I thought it was time to write a post detailing the process of setting a small piece or 'cabochon' of sea glass into a ring, not least the painstaking hand shaping involved. Sea glass is nowhere near as strong as the majority of gemstones, glass is obviously easily breakable, and despite having rolled around in the ocean for unknown lengths of time, sometimes decades, gaining its gorgeous texture and frosted exterior, one small slip of my tool or drill renders my hard gained beach treasure nothing more than a splinter of sharp, unusable coloured glass.
So, much of the shaping I do is by hand, taking great care not to touch the lovely surface of the sea glass which will be showing once the ring is finished. Whilst many processes are quicker using a pendant drill, I prefer to take my time and stay in control of the situation rather than remove more material than I intended, and then have to waste any hard-won sea glass pieces!
I use a grinding stone flat on my bench, soaked in water, and I keep the work liberally sprinkled with water whilst I work. This stops any glass dust from flying around, and keeps the piece cool too. The glass is carefully dragged up and down the stone, turning as I go, the aim being to make a rounded edge to my cabochon. The bottom is easily smoothed to make setting more straight forward, and eliminates the rocking that sometimes happens when setting irregular shaped stones or other materials.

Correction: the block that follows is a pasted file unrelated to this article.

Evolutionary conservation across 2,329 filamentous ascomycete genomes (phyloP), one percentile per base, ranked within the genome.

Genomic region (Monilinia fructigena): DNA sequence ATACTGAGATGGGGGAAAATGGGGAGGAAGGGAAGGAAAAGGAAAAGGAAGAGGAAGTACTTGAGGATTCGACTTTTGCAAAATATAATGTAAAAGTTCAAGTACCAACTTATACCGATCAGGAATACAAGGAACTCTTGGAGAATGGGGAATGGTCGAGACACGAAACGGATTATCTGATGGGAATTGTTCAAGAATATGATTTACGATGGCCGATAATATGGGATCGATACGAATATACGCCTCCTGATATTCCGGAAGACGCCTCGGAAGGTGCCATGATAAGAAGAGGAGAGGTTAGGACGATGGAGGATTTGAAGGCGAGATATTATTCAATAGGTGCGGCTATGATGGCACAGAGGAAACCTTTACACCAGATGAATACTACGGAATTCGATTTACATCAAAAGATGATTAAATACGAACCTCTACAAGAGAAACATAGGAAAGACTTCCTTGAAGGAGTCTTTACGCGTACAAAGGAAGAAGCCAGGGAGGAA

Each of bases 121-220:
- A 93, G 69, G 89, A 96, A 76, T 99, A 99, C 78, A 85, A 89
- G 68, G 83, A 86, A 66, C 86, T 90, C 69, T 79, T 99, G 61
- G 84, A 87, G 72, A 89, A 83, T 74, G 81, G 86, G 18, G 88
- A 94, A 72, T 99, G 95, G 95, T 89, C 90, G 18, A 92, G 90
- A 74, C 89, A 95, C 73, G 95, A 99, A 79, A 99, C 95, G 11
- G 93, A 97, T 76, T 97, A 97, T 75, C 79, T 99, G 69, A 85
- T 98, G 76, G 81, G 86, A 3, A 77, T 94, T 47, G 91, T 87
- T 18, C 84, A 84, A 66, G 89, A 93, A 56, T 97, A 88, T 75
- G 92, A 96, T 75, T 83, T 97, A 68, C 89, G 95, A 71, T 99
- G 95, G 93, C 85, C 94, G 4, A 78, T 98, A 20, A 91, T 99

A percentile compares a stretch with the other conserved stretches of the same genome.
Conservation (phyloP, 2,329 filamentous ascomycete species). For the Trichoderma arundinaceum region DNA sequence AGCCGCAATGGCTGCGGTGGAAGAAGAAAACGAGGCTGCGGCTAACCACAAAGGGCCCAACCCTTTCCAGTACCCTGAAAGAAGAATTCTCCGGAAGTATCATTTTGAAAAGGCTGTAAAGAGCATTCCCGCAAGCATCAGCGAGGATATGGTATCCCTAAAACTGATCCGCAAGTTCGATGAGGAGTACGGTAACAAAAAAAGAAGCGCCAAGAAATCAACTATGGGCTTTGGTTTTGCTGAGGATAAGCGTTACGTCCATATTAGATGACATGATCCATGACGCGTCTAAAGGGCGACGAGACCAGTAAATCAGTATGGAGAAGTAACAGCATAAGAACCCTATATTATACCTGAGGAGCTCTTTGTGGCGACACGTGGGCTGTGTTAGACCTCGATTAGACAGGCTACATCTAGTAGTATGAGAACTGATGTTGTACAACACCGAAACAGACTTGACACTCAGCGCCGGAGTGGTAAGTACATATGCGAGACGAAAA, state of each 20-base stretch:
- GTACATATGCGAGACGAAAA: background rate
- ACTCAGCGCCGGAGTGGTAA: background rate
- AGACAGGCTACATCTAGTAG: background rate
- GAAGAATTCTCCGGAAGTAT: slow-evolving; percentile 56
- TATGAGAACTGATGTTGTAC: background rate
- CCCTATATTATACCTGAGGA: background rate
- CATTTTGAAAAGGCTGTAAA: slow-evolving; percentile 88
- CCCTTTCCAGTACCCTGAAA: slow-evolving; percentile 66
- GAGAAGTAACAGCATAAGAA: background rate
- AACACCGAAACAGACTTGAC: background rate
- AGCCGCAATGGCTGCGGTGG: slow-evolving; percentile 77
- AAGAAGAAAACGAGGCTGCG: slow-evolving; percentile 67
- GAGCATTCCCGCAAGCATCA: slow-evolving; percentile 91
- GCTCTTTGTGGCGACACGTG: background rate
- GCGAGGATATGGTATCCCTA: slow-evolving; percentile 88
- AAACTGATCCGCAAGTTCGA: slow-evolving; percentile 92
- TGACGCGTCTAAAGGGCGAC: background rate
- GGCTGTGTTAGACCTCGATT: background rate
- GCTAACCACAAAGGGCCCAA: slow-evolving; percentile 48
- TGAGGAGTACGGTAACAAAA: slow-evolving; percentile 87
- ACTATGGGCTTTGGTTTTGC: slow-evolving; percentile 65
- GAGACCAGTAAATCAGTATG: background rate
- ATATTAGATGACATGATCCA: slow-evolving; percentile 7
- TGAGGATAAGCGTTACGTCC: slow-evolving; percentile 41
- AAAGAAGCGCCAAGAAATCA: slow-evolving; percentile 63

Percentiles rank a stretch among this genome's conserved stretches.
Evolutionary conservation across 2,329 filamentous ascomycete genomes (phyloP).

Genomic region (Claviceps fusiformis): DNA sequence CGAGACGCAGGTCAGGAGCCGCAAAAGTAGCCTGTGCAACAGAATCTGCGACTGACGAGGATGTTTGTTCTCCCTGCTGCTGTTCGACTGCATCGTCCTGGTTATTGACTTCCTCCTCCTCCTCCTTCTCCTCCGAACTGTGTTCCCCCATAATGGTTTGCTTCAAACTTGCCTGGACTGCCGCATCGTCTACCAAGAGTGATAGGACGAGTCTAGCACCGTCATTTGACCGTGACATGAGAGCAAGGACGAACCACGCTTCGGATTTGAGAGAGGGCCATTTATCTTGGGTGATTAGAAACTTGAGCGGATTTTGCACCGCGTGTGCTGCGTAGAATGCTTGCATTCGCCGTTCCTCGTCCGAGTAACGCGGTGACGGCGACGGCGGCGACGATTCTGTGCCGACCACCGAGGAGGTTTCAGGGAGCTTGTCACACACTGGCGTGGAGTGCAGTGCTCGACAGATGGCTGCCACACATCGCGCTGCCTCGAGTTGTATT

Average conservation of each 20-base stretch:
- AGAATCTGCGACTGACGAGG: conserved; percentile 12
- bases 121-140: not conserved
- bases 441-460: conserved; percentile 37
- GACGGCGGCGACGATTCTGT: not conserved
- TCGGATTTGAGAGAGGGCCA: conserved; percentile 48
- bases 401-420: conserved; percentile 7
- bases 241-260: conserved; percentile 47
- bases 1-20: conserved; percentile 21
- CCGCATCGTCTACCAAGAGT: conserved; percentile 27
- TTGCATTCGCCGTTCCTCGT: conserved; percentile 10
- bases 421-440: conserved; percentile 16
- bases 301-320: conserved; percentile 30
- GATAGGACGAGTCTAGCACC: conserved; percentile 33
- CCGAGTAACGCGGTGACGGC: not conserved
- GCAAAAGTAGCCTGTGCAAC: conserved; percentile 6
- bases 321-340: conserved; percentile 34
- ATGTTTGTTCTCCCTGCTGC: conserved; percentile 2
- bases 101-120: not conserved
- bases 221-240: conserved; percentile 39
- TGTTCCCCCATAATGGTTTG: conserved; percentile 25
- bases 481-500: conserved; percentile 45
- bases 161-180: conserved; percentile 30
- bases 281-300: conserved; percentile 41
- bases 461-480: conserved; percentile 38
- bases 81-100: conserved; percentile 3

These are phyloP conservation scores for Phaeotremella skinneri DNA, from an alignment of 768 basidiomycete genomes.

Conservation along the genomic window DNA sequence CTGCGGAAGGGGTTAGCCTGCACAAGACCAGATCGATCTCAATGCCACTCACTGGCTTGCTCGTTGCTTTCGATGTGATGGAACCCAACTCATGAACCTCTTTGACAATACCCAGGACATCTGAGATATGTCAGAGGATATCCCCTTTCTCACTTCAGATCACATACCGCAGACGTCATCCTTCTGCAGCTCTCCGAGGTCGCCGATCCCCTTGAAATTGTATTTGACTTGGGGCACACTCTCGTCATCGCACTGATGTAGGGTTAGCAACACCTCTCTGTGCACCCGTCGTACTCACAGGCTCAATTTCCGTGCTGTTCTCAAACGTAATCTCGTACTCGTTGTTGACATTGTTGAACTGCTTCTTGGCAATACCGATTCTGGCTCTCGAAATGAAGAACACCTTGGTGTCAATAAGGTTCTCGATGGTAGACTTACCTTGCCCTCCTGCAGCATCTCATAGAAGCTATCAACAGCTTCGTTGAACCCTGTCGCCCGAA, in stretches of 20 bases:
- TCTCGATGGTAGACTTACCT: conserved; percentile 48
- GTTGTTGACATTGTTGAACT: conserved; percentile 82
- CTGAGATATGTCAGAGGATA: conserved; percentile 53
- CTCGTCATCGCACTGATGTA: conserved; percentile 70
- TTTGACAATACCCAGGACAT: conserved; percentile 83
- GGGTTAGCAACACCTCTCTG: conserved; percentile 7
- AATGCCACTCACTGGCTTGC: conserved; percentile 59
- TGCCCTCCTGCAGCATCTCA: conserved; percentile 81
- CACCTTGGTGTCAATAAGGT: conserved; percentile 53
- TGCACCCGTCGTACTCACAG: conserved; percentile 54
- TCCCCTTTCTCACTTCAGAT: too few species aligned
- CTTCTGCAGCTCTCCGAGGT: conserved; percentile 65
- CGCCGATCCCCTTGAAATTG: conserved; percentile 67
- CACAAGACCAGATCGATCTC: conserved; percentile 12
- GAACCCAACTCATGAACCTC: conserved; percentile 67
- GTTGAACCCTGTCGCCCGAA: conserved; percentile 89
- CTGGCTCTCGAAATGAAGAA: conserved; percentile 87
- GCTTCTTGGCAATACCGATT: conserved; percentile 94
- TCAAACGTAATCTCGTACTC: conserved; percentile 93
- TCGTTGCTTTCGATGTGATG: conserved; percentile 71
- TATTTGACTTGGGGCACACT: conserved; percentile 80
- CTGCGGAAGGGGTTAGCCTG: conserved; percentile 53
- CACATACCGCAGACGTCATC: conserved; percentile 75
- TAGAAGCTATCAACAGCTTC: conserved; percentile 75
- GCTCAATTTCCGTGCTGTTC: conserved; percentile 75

It can sometimes take a good hour or so to get the little 'gem' of sea glass to the right shape and thickness, and in the meantime, my hands have taken quite a hammering! It's not unusual to find the tips of my fingers are somewhat smoother than they were at the beginning! I find microporous tape wrapped around the fingers quite useful at times like these. And lashings of hand cream!
Once the sea glass is the required shape, all that remains is to set it into the ring. I make sure that the rest of the ring is completely finished. The last thing you need to be doing is filing or cleaning up once the glass is in situ, one false move with the file and I'd have a lovely scratch right across my precious, and at this point now, totally unique sea glass cacbochon. This particular piece of blue sea glass is SO RARE, it is in fact the only one of this shade of blue I have ever found, in this particular shape.
I love the way the light catches the sea glass, it appears to glow from within - but then that's why we all love sea glass isn't it?!
Kate, June 2014